Sports Illustrated's Chris Ballard's "Writing Up a Storm" in the March 27 issue provides a glimpse of how the Internet is changing sports journalism. His profile of online sports writer Bill Simmons (who, without spending time in a press box or a locker room, writes one of the most popular sports columns on the Web) demonstrates "the empowerment of the fan." Print journalism have "almost become an afterthought," Ballard writes.
What does this mean for newspaper sports sections and magazines? What does it mean for sports journalists when traditional ways of buliding readership and reputations are vaporizing? More importantly, what does it mean for journalism's traditional mission: to seek truth and report it fully? There is a price we pay when rumor mills are passed off as reporting. Ballard's SI piece is worth a read.

Thursday, March 23, 2006

The rebound after Candace's dunk

Tennessee player Candace Parker was a headliner in sports news last week when she dunked twice in an NCAA tournament game. One reason the women's game has been considered "inferior" to the men's game is that it lacks the powerful individual displays such as dunks. Now, enter Parker.
But if anyone thought Parker's dunk would elevate the women's game in the eyes of journalists and fans, think again. Almost immediately after the initial hype over Parker was over, criticism set in. They were "weak dunks"that couldn't stand up to the men's game.
And all too predictable in a world where sports is defined as male.
Here's the problem: women aren't men. As long as male standards are used to judge sports, women will be judged inferior. We must rethink the way we think about sports themselves before women will be valued and covered as equals.

Tuesday, March 14, 2006

Formula for the future?

CBS SportsLine, in cooperation with CSTV and the NCAA, is offering March Madness on Demand, which will provide free streaming video of live NCAA tournament games starting this week. About 20 advertisers have signed on to run ads during the Webcasts.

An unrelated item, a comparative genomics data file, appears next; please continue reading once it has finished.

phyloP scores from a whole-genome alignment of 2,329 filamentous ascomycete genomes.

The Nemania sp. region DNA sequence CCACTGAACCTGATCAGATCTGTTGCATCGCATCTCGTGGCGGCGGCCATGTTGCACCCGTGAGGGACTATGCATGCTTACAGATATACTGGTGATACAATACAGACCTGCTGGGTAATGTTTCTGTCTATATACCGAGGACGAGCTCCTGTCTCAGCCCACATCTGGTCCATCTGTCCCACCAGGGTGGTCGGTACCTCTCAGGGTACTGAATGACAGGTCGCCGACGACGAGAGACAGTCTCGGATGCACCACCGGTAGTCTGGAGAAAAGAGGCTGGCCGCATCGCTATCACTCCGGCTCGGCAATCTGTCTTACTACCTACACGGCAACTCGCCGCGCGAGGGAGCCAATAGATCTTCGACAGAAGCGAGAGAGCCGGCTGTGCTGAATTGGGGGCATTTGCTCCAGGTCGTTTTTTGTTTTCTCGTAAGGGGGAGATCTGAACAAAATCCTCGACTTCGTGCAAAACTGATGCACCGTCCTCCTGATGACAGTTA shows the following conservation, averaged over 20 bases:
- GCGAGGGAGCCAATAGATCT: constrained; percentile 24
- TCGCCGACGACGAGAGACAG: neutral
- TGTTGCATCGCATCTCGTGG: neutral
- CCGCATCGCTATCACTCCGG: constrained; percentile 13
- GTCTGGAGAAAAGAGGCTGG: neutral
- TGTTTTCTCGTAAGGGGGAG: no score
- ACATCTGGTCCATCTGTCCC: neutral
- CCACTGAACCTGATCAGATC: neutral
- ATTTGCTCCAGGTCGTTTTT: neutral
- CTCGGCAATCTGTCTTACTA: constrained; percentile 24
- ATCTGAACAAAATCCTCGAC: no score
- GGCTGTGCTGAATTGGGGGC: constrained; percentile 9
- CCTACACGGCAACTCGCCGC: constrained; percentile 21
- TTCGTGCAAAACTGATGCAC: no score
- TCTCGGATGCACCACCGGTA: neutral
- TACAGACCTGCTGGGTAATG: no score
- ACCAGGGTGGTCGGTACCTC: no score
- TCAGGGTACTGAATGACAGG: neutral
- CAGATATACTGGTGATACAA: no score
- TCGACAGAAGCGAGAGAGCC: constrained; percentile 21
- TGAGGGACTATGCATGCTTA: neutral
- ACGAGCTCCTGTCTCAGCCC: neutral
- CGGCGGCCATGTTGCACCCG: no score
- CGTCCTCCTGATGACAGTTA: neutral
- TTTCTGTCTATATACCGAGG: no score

Why would CBS put its content on the Internet, potentially drawing viewers away from its live TV coverage? Because it's betting that it won't lose viewers, but instead will gain tech-savvy fans.
NBC should study what happens. After its disappointing Olympics ratings, the network would gain from watching other networks maximize the Web's potential. The CBS SportsLine offering will provide insight into how networks can do it. Options for watching Beijing in '08 may be quite different than they were for Torino.

Friday, March 10, 2006

Betting this story won't be reported

Sports journalists are often accused of forgoing important, investigative pieces about sports-related issues in favor of homer stories that rehash game statistics or focus on personalities. One example is the absence of serious reporting about the possibility of widespread point-shaving in college basketball -- a timely topic with March Madness (and the gambling that goes with it) around the corner. Read David Leonhardt's important piece, published earlier ths week in the New York Times.

Tuesday, March 07, 2006

The Games we ignore

The Paralympic Games -- one of the world's largest sporting events behind the Olympics -- begins March 10 and will feature the United States' most elite disabled athletes competing with others from around the globe in winter sports events.
The Winter Paralympic Games will get unprecedented international coverage, except, of course, in the U.S., where the Games will again be frozen out of coverage. Historically, U.S. media outlets have rejected coverage of disability sport even at its highest levels. That's too bad -- we're missing out on a spectacle that the rest of the world finds worthy of attention.
Thank God for the Internet. If you want to catch the action, you can watch the Games at

Tuesday, February 28, 2006

Controlling the message

Attempts by organizations, leagues and players to control their PR spin is increasingly putting limits on access by sports journalists. For instance, Barry Bonds announced last week that he would not cooperate with reporters that didn't allow him to use their material in his upcoming reality show. The LPGA has also announced that it will not credential reporters and photographers unless they essentially agree that their products become property of the LPGA. These are just the latest developments; see this Slate article for more.